Cyclists and pedestrians discuss new bike rules at forum

Sophie Silkes
Sophie Silkes

The Students’ Society of McGill University and University Services co-sponsored an open forum in the Shatner Ballroom on Thursday to discuss the new rules and regulations for cycling and pedestrian safety on McGill’s downtown campus. A panel of professors, advisors, and students responded to the questions and comments posed by those present at the forum.

“I was positive and idealistic that we were going to find some consensus, negotiate some ideas and projects, but I was also realistic knowing that lately McGill administration has been very unilateral in their decision making,” said Christian Scott, U3 Sociology and IDS.

The strong response generated by some students and faculty members is partly due to McGill’s University Master Plan, an 81-page document that addresses current facilities and space needs while making projections for growth and change in the future. which was approved by the McGill Board of Governors on April 7, 2008.

 While some components of  the Master Plan were implemented nearly a decade ago, the most extensive consultation and review occurred during the 2005/2006 year. One of these components is the McGill Green Project, which mandates that cyclists must dismount their bikes on lower campus and McTavish Street in order to ensure pedestrian safety, causing an outrage among many students and professors.

“Forty-five years ago, the bicyclists were at the forefront of the green movement. Imagine my anger at being at the forefront of this fight for 25 years and being told by a man in a fluorescent suit holding a stick that I had to walk my bicycle because it is dangerous,” said Professor Pieter Sijpkes, an associate professor in the School of Architecture. “I agree that we should have a campus as safe as possible. Instead of closing McGill campus to cyclists, we should welcome them. We should welcome them because they are the eyes that will make the place safe.”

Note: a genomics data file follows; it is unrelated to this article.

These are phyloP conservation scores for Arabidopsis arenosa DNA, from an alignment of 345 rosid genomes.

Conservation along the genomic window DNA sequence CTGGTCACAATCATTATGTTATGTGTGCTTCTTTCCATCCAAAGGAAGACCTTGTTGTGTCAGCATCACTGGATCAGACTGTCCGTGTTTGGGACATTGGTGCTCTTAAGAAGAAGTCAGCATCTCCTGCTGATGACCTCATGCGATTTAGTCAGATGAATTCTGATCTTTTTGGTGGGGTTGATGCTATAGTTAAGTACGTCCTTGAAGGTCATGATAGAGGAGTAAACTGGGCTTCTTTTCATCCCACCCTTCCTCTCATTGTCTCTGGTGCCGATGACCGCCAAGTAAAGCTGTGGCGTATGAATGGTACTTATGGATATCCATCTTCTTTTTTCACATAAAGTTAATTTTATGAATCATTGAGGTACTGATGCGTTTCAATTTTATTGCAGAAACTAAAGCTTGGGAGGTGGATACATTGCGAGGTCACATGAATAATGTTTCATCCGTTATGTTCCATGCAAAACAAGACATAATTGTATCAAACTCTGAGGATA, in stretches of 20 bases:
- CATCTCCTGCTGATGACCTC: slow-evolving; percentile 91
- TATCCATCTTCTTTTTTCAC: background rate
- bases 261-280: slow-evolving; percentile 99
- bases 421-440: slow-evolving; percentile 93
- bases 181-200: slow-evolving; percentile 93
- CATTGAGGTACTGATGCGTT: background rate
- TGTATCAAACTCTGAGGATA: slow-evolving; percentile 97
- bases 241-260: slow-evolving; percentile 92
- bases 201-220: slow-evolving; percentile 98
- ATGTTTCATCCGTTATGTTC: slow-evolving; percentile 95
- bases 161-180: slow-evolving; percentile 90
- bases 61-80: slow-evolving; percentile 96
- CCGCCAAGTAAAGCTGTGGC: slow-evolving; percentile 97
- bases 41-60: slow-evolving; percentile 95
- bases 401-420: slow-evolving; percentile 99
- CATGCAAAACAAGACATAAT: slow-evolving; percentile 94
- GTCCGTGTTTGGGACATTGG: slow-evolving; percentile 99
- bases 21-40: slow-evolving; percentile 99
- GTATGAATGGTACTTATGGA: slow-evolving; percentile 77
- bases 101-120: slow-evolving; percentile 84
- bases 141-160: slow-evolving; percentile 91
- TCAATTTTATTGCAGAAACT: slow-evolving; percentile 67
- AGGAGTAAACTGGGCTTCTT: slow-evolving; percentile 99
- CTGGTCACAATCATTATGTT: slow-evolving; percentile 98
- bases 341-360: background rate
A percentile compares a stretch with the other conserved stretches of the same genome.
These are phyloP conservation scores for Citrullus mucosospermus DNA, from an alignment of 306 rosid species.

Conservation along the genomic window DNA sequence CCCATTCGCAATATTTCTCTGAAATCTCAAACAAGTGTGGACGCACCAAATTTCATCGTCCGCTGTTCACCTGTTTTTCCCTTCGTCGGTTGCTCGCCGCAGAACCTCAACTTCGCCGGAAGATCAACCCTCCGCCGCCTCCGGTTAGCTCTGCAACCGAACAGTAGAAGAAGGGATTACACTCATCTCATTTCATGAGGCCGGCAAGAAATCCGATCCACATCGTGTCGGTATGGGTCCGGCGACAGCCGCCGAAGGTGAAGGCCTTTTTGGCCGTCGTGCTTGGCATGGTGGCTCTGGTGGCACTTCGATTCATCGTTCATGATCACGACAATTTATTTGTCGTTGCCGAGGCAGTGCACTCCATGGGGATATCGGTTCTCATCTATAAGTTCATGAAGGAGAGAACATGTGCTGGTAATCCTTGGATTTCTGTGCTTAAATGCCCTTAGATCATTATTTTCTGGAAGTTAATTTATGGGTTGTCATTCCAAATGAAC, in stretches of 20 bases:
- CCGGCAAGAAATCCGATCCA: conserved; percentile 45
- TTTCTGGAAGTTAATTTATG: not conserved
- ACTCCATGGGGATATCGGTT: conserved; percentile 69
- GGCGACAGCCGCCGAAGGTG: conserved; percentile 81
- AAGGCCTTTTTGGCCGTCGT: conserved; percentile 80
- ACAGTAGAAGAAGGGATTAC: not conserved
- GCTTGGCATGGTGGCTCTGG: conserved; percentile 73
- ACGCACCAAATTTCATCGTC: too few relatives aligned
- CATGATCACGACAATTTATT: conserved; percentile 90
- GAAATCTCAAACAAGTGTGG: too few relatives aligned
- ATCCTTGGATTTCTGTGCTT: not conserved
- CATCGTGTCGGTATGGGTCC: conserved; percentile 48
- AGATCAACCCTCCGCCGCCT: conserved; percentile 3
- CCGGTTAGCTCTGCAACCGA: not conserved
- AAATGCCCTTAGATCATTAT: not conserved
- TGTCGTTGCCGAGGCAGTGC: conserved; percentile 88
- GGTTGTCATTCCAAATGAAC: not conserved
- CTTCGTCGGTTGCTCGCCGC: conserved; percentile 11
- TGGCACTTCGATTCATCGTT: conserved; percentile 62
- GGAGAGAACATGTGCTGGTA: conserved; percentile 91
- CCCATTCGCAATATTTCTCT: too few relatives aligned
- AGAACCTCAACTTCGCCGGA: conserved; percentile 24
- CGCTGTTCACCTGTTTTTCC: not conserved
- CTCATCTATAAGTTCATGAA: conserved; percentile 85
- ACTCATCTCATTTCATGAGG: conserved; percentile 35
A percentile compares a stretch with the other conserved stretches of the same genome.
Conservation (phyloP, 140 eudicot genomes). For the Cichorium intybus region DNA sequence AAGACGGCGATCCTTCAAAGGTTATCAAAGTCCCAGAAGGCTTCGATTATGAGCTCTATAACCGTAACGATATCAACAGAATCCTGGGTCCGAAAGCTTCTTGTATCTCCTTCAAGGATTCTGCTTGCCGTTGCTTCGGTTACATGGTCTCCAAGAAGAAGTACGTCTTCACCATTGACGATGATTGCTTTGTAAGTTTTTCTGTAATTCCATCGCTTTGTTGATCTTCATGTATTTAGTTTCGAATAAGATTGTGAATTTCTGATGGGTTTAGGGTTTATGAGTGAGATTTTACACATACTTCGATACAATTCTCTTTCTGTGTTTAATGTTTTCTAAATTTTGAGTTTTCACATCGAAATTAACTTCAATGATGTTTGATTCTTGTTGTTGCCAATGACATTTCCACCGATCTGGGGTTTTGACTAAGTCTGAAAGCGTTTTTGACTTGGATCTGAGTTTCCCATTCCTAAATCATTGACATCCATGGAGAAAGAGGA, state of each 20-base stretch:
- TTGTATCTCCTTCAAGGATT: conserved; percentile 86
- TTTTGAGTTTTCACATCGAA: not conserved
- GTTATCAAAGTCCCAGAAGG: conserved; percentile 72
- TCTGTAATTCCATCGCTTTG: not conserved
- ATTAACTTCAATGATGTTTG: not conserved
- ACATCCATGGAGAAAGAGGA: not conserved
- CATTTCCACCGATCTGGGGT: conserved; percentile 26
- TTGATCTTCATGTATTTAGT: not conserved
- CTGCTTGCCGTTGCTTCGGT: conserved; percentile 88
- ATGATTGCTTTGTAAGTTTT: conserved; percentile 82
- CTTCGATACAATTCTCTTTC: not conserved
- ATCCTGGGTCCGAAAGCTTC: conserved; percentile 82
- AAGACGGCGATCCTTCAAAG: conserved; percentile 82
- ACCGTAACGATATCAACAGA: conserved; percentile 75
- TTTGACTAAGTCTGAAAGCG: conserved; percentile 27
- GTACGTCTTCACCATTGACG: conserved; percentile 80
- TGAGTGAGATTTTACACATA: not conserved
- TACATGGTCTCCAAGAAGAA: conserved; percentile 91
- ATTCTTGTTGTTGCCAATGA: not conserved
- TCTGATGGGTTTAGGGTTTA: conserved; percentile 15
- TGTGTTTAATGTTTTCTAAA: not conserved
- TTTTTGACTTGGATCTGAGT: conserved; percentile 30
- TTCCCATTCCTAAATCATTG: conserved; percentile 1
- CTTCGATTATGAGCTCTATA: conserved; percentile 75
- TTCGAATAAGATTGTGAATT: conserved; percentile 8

In order to ensure the safety of cyclists and pedestrians, Sijpkes suggested making the distinction between “high-speed” and “low-speed” traffic, similar to vehicular standards. The McGill campus should not be home to high-speed cyclist traffic, he said.

“With regard to speed and speed limits, the main thing that the literature and research that we have done has shown us that people respond to their environments appropriately”  said Jacob Larsen, a doctoral candidate in Urban Planning.  “Rather than imposing speed limits, a better solution would probably be to design the campus in such a way where people are encouraged by themselves to ride slower.”

Jim Nicell, vice-principal University Services said that although the university’s priority is safety, some feel that these claims have been exaggerated.

“It is my impression that there has been an overestimation of the dangers of cycling and also an overestimation of the difficulty of implementing various mitigation efforts to those dangers,” said Randall Blom a student Senator of Law. “But, these difficulties can be overcome. For us to say that it is too difficult to implement, I am not satisfied by that answer.”

Because these changes were implemented after the May 2010 convocation ceremonies, many individuals felt as though there was a lack of consultation and communication between the administration and the greater McGill community.

“The McGill University Master Plan was approved in 2008. So there was lots of consultation that went into that,” said Blom. “Unfortunately, due to our short stay at this university, that all happened probably before we as students were here. So, it is very natural for us to feel […] that we do not play a part in this consultation.”

Nicell stressed that there were numerous opportunities for individuals to express their concerns, ranging from forums to presentations.

“We tried to make as many presentations as possible to get out there, to get an idea of what the priorities of the people are,” said Nicell “I really think that we managed to capture them. I’m looking for that consultative process so that we can get more student input.”

“I think it’s really great that we are having a conversation about this as a community and on issues that affect us,” said SSMU Vice-President University Affairs Joshua Abaki. “It is really important to provide a forum where people can compare their different views and you actually get an opportunity to hear what people have to say and their rationale behind a certain position.”

Nicell said that the forum was better than what he had expected based on the emails that he had received over the course of the summer.

“I want to make it very clear that there is no clear consensus on any of this. What I was happy about was that it was incredibly respectful,” said Nicell “Some of the comments over the last three or four months were insulting. I don’t say insulting to me personally but insulting to the intelligence of the people who have been debating this stuff for years and trying to figure out a solution.”

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